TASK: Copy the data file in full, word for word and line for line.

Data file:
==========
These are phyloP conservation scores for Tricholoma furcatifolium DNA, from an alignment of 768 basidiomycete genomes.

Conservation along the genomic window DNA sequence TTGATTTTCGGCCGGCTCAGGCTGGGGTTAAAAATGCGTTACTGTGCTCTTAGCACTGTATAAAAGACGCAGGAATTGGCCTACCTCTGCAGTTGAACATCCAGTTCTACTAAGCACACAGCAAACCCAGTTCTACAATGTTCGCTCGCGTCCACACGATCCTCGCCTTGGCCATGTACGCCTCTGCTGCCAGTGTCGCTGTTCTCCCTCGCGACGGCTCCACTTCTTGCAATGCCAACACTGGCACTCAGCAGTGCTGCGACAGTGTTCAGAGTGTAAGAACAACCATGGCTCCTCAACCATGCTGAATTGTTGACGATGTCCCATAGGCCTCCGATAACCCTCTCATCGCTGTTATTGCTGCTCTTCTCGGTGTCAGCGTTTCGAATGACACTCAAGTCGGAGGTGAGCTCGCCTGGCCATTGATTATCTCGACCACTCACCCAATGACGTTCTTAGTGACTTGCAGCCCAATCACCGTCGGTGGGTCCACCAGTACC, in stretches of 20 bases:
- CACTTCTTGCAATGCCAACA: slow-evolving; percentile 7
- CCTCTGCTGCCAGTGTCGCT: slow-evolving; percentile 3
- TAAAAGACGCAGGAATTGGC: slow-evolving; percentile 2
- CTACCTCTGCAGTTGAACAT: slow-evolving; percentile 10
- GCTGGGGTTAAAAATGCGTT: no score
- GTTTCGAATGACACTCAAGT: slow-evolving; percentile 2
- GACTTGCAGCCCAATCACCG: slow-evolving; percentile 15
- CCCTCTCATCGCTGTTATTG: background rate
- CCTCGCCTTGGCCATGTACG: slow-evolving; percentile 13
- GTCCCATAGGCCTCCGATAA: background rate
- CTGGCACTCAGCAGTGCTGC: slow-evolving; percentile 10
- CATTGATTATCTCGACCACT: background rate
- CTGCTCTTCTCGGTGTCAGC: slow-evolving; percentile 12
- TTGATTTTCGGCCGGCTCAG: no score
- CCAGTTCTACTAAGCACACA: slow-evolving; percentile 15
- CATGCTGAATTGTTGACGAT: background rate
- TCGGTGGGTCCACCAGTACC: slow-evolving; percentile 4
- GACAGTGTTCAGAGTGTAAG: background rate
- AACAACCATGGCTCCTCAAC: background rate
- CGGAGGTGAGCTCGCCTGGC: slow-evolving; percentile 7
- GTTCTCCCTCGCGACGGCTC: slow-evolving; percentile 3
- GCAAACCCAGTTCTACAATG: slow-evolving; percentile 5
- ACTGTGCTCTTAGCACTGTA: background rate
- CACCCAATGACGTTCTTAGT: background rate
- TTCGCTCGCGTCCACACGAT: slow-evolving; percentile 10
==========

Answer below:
These are phyloP conservation scores for Tricholoma furcatifolium DNA, from an alignment of 768 basidiomycete genomes.

Conservation along the genomic window DNA sequence TTGATTTTCGGCCGGCTCAGGCTGGGGTTAAAAATGCGTTACTGTGCTCTTAGCACTGTATAAAAGACGCAGGAATTGGCCTACCTCTGCAGTTGAACATCCAGTTCTACTAAGCACACAGCAAACCCAGTTCTACAATGTTCGCTCGCGTCCACACGATCCTCGCCTTGGCCATGTACGCCTCTGCTGCCAGTGTCGCTGTTCTCCCTCGCGACGGCTCCACTTCTTGCAATGCCAACACTGGCACTCAGCAGTGCTGCGACAGTGTTCAGAGTGTAAGAACAACCATGGCTCCTCAACCATGCTGAATTGTTGACGATGTCCCATAGGCCTCCGATAACCCTCTCATCGCTGTTATTGCTGCTCTTCTCGGTGTCAGCGTTTCGAATGACACTCAAGTCGGAGGTGAGCTCGCCTGGCCATTGATTATCTCGACCACTCACCCAATGACGTTCTTAGTGACTTGCAGCCCAATCACCGTCGGTGGGTCCACCAGTACC, in stretches of 20 bases:
- CACTTCTTGCAATGCCAACA: slow-evolving; percentile 7
- CCTCTGCTGCCAGTGTCGCT: slow-evolving; percentile 3
- TAAAAGACGCAGGAATTGGC: slow-evolving; percentile 2
- CTACCTCTGCAGTTGAACAT: slow-evolving; percentile 10
- GCTGGGGTTAAAAATGCGTT: no score
- GTTTCGAATGACACTCAAGT: slow-evolving; percentile 2
- GACTTGCAGCCCAATCACCG: slow-evolving; percentile 15
- CCCTCTCATCGCTGTTATTG: background rate
- CCTCGCCTTGGCCATGTACG: slow-evolving; percentile 13
- GTCCCATAGGCCTCCGATAA: background rate
- CTGGCACTCAGCAGTGCTGC: slow-evolving; percentile 10
- CATTGATTATCTCGACCACT: background rate
- CTGCTCTTCTCGGTGTCAGC: slow-evolving; percentile 12
- TTGATTTTCGGCCGGCTCAG: no score
- CCAGTTCTACTAAGCACACA: slow-evolving; percentile 15
- CATGCTGAATTGTTGACGAT: background rate
- TCGGTGGGTCCACCAGTACC: slow-evolving; percentile 4
- GACAGTGTTCAGAGTGTAAG: background rate
- AACAACCATGGCTCCTCAAC: background rate
- CGGAGGTGAGCTCGCCTGGC: slow-evolving; percentile 7
- GTTCTCCCTCGCGACGGCTC: slow-evolving; percentile 3
- GCAAACCCAGTTCTACAATG: slow-evolving; percentile 5
- ACTGTGCTCTTAGCACTGTA: background rate
- CACCCAATGACGTTCTTAGT: background rate
- TTCGCTCGCGTCCACACGAT: slow-evolving; percentile 10